Geology. He says :—
“Perhaps the most striking scenic peculiarities of the Old Red Sandstone are
to be found in its rock-pieces. The Old Man of Hoy, with its rural rampart
of rock-pieces, not unfurnished with turret and tower, and wide yawning
portals that rise a thousand feet over the waves; the tall stacks of
Duncansby, Canisbay, ornately Gothic in their style of ornament, with the
dizzy chasms of the neighbouring headland, in which the tides of the
Pentland Firth for ever eddy and toil, and the surf for ever roars; and the
strangely fractured precipices of Holborn Head, where, through dark crevice
and giddy chasm, the gleam of the sun may be seen reflected far below on the
green depths of the sea, and venerable and grey, like some vast cathedral, a
dissevered fragment of the coast descried rising beyond,—are all rock scenes
of the Old Red Sandstone.
“When I last stood on the heights of Holborn there was a heavy surf toiling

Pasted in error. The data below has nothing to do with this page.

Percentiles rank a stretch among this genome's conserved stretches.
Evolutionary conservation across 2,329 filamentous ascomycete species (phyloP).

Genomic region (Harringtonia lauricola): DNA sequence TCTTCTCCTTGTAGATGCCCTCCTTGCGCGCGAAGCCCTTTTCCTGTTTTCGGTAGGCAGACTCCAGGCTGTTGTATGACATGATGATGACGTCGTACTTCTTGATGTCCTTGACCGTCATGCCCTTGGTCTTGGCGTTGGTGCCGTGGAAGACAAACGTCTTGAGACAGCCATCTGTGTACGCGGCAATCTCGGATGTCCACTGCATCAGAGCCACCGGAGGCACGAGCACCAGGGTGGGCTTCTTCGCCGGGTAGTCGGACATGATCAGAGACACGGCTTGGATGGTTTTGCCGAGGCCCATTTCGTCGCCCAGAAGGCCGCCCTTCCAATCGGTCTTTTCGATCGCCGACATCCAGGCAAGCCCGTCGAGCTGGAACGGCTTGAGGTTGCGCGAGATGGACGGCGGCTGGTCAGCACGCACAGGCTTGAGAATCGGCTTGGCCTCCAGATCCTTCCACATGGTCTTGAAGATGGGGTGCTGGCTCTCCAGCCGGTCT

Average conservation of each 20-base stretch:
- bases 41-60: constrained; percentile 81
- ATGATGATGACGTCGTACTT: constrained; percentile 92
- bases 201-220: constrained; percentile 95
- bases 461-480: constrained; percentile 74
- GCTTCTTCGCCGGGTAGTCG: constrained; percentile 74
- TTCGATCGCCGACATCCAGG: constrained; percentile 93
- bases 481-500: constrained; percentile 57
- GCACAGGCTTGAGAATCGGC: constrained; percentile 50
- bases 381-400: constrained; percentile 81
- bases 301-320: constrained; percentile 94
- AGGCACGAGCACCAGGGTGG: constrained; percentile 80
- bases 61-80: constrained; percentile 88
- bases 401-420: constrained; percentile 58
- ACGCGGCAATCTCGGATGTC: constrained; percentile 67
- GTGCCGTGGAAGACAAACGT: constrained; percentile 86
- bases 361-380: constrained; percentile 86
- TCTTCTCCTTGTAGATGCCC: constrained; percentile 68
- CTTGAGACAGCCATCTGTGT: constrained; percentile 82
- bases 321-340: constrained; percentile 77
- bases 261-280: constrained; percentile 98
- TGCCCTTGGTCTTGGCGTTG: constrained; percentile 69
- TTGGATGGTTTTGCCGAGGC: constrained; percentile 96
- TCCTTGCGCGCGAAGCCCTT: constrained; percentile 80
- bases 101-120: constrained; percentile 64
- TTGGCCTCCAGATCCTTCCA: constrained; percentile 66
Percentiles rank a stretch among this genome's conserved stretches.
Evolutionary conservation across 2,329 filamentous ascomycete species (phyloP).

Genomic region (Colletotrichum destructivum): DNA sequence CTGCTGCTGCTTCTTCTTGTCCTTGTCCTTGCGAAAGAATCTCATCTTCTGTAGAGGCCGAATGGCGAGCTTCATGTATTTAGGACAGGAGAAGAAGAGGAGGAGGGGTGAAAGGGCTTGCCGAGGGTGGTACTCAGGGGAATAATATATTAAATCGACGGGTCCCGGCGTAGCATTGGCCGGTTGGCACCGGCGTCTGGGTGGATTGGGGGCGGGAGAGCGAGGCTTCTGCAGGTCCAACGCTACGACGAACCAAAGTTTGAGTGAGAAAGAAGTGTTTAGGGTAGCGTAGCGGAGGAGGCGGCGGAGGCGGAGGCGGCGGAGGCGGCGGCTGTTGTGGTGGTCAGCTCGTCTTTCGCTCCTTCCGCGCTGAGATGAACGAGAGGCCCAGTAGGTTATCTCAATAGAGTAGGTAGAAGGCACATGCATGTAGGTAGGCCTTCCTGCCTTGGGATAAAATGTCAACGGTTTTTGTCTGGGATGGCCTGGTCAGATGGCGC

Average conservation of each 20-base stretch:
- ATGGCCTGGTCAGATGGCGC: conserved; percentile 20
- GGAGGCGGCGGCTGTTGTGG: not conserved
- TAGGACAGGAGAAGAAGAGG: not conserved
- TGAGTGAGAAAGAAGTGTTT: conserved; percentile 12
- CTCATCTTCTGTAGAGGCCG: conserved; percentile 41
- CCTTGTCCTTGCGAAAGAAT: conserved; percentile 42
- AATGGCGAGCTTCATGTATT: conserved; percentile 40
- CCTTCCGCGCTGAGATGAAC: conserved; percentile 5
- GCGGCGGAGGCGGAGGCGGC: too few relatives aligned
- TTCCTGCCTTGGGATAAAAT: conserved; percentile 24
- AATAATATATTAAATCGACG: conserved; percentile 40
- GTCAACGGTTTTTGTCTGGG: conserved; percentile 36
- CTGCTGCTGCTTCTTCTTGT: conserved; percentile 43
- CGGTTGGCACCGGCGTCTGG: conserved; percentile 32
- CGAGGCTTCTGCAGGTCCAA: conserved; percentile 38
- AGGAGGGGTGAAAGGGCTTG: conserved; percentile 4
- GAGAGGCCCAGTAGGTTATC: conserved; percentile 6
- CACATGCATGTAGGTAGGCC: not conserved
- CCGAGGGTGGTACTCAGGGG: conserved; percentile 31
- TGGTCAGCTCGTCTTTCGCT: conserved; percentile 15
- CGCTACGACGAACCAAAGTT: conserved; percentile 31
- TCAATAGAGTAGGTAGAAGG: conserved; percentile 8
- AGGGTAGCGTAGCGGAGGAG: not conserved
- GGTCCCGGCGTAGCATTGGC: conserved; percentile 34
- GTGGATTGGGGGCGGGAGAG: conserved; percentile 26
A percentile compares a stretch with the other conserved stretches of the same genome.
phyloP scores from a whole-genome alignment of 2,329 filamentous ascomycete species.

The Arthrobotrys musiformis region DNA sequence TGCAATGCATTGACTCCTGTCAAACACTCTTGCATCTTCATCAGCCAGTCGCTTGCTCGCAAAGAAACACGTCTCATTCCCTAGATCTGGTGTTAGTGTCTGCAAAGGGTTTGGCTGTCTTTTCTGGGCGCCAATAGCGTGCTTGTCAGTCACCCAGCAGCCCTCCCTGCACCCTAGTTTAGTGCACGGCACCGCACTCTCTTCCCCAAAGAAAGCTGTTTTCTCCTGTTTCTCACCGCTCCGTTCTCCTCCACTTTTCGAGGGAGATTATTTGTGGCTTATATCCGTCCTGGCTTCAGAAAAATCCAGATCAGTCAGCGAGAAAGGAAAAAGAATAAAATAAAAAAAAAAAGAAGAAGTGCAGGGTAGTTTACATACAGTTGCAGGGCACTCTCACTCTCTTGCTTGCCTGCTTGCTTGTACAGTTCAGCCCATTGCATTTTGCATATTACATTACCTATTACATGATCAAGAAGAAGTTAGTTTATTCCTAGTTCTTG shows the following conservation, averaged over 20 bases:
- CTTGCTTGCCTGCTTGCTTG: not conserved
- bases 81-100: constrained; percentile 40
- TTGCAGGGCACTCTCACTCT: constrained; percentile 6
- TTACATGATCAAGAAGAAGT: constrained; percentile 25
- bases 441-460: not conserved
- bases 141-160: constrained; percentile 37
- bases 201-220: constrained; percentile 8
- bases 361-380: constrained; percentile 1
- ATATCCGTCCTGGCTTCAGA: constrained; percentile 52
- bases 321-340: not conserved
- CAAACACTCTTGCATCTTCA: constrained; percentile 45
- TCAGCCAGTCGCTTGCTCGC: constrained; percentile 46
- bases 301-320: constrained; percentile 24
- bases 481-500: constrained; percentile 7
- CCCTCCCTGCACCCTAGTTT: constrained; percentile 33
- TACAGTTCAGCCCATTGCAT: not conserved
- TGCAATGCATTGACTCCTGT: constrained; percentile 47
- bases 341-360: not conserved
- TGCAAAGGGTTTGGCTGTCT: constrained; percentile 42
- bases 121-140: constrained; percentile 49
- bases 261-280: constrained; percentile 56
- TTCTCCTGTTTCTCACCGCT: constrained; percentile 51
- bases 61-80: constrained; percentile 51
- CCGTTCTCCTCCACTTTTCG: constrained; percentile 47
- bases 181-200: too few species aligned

far below along the base of the overhanging wall of cliff which lines the
coast, and deep under my feet I could hear a muffled roaring amid the long
corridor-like caves into which the headland is hollowed, and which, opening
to the light and air far inland by narrow vents and chasms, send up at such
seasons, high over the blighted sward, clouds of impalpable spray, that
resemble the smoke of great chimneys. As I peered into one of these profound
gulphs, and dimly marked, hundreds of feet below, the upward dash of the
foam, grey in the gloom,—as I looked, and experienced with the gaze that
mingled emotion natural amid such scenes, which Burke so well analyses as a
consciousness of great expansiveness and dimension, associated with a sense
of danger,—my eye caught on the verge of the precipice the outline of part
of an old reptile fish traced on the rock. It was the cranial buckler of one
of the hugest ganoids of the Old Red Sandstone, the Asterolepis. And there
it lay, as it had been deposited, far back in the bypast eternity, at the
bottom of a muddy sea. But the mud existed now as a dense grey rock, hard as